okay, whoa, I'll stop here because tl;dr, so let me end by saying that I will totally help argue and back you up [like, ask my committee to consider writing a statement of support, although that may be overkill, haha] in case you decide to seriously consider this & take this up to the Board, and help out as much as my time permits!
Monday, May 23rd, 2011 08:45 pm (UTC)
SO -- the paradox of Fanlore editing for new people is that the wiki is about community, but editing itself is a lonely affair.

This.
Monday, May 23rd, 2011 10:16 pm (UTC)
I agree with everything [personal profile] lian said above.

And to add, I completely understand what you're saying about accessibility but for some people, chat is not accessible. They can't lurk well -- their name shows up on the side. And while, sure, they can make up some random handle, that defeats the purpose of lurking if the people who are actively chatting see that there's some random person there not saying anything. It makes them uncomfortable. For some people, it's less anxiety-inducing to go to a forum, lurk a few days and read the posts, get a feel for the posters, etc and then start participating without the pressure, real or not, to post.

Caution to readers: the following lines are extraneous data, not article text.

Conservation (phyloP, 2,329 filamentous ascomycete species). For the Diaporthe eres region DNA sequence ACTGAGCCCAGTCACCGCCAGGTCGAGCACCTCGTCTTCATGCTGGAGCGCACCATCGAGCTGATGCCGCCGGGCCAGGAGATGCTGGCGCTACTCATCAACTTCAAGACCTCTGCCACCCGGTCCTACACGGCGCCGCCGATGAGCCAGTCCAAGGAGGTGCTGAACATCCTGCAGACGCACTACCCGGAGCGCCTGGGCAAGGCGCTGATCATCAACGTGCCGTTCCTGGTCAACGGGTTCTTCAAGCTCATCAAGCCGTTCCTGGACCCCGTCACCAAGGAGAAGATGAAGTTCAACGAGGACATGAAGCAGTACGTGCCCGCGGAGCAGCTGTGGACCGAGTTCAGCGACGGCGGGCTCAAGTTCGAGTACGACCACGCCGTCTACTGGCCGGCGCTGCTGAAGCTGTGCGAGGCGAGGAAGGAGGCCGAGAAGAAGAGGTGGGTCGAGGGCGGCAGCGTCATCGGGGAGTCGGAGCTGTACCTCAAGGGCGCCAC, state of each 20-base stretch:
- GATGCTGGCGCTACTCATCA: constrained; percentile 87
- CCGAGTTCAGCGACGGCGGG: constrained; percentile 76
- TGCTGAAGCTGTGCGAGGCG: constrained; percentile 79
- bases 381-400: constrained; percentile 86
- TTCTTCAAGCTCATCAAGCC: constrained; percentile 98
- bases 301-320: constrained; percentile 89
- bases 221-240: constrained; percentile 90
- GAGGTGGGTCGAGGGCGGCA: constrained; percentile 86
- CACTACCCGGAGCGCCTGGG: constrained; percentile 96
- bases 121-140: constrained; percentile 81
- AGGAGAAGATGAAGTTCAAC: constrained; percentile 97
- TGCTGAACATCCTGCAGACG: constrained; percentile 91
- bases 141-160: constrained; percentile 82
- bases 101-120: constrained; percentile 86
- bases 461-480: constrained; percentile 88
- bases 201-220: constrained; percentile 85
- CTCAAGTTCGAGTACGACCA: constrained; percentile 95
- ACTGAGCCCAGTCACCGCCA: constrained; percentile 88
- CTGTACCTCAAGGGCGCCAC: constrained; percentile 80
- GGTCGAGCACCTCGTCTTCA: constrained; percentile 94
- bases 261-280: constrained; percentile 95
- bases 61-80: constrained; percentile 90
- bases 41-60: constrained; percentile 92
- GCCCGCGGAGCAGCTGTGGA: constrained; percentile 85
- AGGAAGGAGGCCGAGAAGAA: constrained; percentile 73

The point about the expiration dates of posts on a DW/LJ comm is a very important one. They drop off your reading page, people forget about them. They drop off the front page of the main community page, no one will ever know it was ever brought up. It takes a certain kind of person to click previous entries and some people will never do that because if they don't see something of interest of them on the front page, they'll assume it's not there even if it was brought up 40 entries ago.

With a forum, that barrier is gone. I know it doesn't seem like it to people used to chat transcripts/archives or DW/LJ communities but the fan communities who cluster (or at least regularly use) a forum model, will know the lay of the land. They will search for old threads. If old threads are updated, people will know that because the timestamp of the last reply will say so. Or they can just click the "new posts" button and it will pull up all the threads that have been updated since their last visit and they will go through and read the ones most pertinent to them. If there are posts that are important, they can be pinned/stickied.